.Letters of The Week: Readers Chime in on Beloved Local Establishments Getting Displaced

Also: Turmoil at the Oakland Animal Shelter

“Uptown Oakland Rents Continue to Rise” by Janelle Bitker, Food, August 11:
Oakland Getting Stripped Away
As someone who grew up and lived in Oakland for more than twenty years, I am dying inside. My city is becoming stripped away by gentrification and greed, and techies that think Oakland is so “cool.” These are the same people that wouldn’t dare step foot in Oakland ten years ago, because it was “too dangerous” and “disgusting.” Locals know that Oakland has always been cool, diverse, immersive, and an incredible place for food and entertainment.
Annastasia Cavagnaro via Facebook

A Travesty!
You know, I’m so sick of longstanding businesses closing because they can’t afford rent! This is a travesty! I’m so sad. This was a place that meant a lot to many of us for so long. My heart hurts as we now have to say good-bye to another thing that was a intimate part of our youth.
Dena Kathleen Cruz via Facebook

Too many longtime small businesses are getting pushed out. Too many longtime residents getting pushed out, too. We need a way to prevent rent-gouging.
Terri Phelan via Facebook

“Oakland Police Commission Candidates Face Questions of Experience, Bias, and Conflicts” by Darwin BondGraham, News, August 9:
Free from Politics
Any commission should be completely autonomous and free from politics and business interests. The commission should be from and by community members affected by police and policies. This commission will do nothing to help the Black and brown people affected by police violence.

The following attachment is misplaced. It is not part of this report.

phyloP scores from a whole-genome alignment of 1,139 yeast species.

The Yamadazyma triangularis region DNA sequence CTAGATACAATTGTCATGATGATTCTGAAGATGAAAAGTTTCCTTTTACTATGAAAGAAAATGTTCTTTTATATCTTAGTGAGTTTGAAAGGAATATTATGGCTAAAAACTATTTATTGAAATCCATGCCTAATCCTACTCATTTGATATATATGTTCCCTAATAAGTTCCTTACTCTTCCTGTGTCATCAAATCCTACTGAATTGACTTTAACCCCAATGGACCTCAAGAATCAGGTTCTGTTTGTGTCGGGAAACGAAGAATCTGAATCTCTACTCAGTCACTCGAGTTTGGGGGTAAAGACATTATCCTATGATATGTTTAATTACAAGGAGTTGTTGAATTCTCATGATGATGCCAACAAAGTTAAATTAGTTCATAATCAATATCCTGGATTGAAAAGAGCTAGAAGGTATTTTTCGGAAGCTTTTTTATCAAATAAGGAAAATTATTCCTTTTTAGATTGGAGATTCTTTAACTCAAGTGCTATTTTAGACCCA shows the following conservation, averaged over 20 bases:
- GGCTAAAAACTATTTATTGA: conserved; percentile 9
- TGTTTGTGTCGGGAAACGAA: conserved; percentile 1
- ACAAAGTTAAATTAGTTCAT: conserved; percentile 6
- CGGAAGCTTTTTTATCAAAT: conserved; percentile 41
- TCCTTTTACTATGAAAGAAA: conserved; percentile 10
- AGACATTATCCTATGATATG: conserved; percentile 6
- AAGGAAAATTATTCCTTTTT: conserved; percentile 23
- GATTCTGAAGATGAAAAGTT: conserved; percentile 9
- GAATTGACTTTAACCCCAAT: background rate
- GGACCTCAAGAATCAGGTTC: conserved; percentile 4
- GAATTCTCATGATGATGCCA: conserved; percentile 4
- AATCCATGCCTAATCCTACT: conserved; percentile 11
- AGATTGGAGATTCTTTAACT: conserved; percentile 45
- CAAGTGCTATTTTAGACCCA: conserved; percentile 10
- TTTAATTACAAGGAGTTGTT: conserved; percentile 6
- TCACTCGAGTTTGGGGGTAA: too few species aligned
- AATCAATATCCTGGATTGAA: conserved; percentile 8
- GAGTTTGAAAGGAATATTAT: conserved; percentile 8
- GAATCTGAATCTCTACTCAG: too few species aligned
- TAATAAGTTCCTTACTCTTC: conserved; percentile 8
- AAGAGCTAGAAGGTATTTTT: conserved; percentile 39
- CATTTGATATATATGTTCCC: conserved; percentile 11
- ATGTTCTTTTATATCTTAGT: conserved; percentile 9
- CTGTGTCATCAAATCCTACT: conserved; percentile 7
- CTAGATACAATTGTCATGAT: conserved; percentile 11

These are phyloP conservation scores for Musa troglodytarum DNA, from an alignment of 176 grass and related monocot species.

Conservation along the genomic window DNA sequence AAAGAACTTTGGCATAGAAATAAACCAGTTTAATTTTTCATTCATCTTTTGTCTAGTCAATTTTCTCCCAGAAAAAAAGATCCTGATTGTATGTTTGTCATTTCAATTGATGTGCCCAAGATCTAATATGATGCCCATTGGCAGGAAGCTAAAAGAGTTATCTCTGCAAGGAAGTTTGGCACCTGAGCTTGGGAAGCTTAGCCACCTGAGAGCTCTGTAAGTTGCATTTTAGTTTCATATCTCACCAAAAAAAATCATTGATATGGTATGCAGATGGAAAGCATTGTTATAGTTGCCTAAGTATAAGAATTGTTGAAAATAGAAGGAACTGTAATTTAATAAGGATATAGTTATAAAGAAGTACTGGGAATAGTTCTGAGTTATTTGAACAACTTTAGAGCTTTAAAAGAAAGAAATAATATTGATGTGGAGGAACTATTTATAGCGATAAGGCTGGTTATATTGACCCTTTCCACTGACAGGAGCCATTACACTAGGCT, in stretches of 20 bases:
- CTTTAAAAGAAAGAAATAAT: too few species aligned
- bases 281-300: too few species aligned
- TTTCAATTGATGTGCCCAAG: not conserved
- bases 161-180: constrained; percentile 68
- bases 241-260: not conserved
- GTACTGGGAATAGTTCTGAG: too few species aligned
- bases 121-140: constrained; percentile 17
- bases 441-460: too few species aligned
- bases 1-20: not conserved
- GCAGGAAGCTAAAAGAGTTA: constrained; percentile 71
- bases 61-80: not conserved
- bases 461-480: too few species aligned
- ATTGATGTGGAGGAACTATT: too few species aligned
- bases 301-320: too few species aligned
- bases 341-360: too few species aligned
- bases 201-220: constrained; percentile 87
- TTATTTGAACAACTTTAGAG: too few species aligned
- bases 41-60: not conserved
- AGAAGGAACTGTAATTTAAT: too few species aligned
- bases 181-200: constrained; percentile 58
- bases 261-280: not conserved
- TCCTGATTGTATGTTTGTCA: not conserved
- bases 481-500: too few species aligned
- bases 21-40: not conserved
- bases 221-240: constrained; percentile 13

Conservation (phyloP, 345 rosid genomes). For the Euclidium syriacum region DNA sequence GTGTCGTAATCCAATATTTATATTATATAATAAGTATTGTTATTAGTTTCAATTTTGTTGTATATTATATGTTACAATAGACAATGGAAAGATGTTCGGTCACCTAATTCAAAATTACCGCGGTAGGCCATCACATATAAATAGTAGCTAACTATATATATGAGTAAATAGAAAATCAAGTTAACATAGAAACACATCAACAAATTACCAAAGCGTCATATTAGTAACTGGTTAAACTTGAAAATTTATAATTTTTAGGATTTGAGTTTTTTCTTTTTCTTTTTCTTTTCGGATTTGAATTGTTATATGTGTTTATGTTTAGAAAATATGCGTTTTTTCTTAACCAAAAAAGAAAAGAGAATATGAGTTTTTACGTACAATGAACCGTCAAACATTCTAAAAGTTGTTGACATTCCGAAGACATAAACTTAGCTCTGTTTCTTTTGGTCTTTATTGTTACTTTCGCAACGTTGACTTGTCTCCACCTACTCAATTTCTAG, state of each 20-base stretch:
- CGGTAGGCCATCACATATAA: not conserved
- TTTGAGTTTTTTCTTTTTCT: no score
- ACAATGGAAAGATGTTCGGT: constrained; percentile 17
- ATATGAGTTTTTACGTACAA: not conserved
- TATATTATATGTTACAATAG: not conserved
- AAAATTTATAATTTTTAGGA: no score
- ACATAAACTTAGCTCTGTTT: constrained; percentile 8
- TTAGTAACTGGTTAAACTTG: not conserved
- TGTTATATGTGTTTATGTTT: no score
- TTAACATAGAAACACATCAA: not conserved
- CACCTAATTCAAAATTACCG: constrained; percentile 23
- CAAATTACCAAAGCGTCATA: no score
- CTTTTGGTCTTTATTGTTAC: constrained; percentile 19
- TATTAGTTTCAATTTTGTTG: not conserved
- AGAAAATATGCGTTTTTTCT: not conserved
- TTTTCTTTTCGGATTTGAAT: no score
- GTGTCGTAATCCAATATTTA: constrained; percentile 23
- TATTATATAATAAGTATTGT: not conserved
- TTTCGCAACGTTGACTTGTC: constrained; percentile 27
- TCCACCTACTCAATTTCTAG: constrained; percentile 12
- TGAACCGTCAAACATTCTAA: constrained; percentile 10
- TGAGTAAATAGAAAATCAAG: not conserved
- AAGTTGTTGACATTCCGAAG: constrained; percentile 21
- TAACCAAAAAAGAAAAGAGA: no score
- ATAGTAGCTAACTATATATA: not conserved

Anita Wills via Facebook

No Secrecy
Why the secrecy? If the cops are innocent, then a little daylight helps. Secrecy agreements just make the cops look guilty.
Sharon Procter

“Group Calls for Oakland Animal Services to Lower Euthanasia Rate, But Administrators and Allies Say Shelter is Best it’s Been in Years” by Laurel Hennen Vigil, News, August 7:
This is Disappointing
As a former volunteer whose plans to return have been dashed due to current mismanagement, I am heartbroken. The OAS director showed great promise upon her arrival, and this makes the current irresponsible conduct that much harder to swallow. I don’t doubt that cats and smaller dogs are being rescued at a quick pace, but big dogs, especially pit bulls, do not seem to be given a fair shot. Expert behaviorists and evaluators should be a core element in a shelter; they literally make life-or-death decisions. A robust foster program and support for foster parents is also a key element that is missing. I am disappointed, disgusted, and heartbroken and hope the director will quickly shake off her shocking negligence of Oakland’s homeless dogs and engage in constructive dialogue with critics.
Stephanie Rubin

The Team is Committed to do the Right Thing
I pull dogs from OAS for rescues and have seen a huge improvement in the dogs from OAS coming out of the shelter in much better condition during Rebecca Katz’s tenure. Three to five years ago, almost every dog I pulled from OAS was very sick with kennel cough, Giardia, pneumonia, or worse — it was awful. The last year has gotten so much better, almost every dog I pull has been healthy. Last weekend, I helped pull 24 dogs to go on transport up to Embrace a Discarded Animal Society in Washington, and none of the dogs were sick. That would have never been the case three years ago.
In my opinion, while the shelter is still not perfect, it’s much better than it has ever been in the past seven years that I have been involved. The entire management team and all of the current volunteers seem very committed to doing right by the animals and improving the conditions for the animals while they are in their care.
Cindy Douglas


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